Author: Jean Carper
Source: Stop Aging Now!
Insulin is everybody’s potential nemesis. It’s impossible to hold on to your youth if excesses of insulin are raging through your bloodstream. Luckily, however, you can keep a lid on insulin, for its misbehavior is largely another sign of needless aging. If you don’t normalize insulin, you can face diabetes, artery clogging, severe heart disease and premature death.
Some time after age thirty-five, especially if you typically gain weight as you get older, insulin levels in your blood are likely to rise, along with blood sugar (glucose) levels. And that’s bad news. Insulin is the hormone that gets out of whack, triggering diabetes. But a string of incredible new evidence also identifies insulin as a central, underlying cause of a whole constellation of conditions that strike with aging. An oversupply of insulin has been indicted as a conspirator in high blood sugar, high cholesterol, high blood pressure, high triglycerides (another dangerous blood fat) and low good-type HDL cholesterol. Some experts frankly blame excesses of insulin–or “hyperinsulinemia” — for much of our epidemic of heart disease. Daniel W. Foster, M.D., University of Texas Southwestern Medical Center, has branded a malfunction of insulin “a secret killer.”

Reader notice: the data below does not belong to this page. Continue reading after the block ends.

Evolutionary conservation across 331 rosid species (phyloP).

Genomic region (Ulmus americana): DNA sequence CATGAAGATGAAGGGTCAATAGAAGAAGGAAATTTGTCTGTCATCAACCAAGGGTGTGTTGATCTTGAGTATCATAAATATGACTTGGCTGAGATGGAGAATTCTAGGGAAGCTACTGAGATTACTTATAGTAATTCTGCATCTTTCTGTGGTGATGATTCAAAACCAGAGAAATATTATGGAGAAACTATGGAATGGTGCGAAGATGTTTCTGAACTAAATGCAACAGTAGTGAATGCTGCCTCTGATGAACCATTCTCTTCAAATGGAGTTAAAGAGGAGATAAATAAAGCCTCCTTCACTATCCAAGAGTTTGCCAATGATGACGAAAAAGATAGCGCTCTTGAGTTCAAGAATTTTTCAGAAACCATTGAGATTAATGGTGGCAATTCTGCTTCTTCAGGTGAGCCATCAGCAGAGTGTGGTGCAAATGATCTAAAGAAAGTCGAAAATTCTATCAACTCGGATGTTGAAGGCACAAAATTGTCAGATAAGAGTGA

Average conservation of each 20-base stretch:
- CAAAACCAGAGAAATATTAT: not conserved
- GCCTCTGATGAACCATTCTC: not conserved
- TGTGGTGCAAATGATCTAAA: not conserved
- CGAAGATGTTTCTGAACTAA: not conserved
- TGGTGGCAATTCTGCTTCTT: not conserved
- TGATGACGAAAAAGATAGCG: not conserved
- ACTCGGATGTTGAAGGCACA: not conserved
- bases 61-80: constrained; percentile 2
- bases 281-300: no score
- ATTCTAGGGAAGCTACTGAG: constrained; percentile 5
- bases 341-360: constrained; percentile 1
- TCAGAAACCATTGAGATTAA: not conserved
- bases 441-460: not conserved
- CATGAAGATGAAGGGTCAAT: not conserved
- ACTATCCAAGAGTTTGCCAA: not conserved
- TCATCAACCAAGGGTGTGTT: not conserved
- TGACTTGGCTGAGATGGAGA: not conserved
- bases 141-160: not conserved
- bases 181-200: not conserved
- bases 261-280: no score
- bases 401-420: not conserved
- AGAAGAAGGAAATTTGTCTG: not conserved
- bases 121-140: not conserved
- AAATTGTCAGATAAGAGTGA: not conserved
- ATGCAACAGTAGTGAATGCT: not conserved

Leading gerontologist and diabetes expert Gerald Reaven, M.D., at Stanford University, agrees, saying that millions of Americans, who have no warning signs, are insulin’s unwitting victims-to-be, exceedingly vulnerable to heart disease and diabetes. Dr. Reaven documented that about 25 percent of all seemingly normal, healthy nondiabetic older Americans have so-called insulin resistance. That means cells won’t let insulin do its job of ushering sugar (glucose) into cells so it can be converted to energy. Consequently, blood levels of both sugar and insulin may soar and the pancreas may even frantically churn out more insulin to try to keep blood sugar normal. But insulin resistance doesn’t happen just because you’re aging, declares Dr. Reaven. You don’t have to get it, and if you do have it, you can correct it before it does irreversible damage.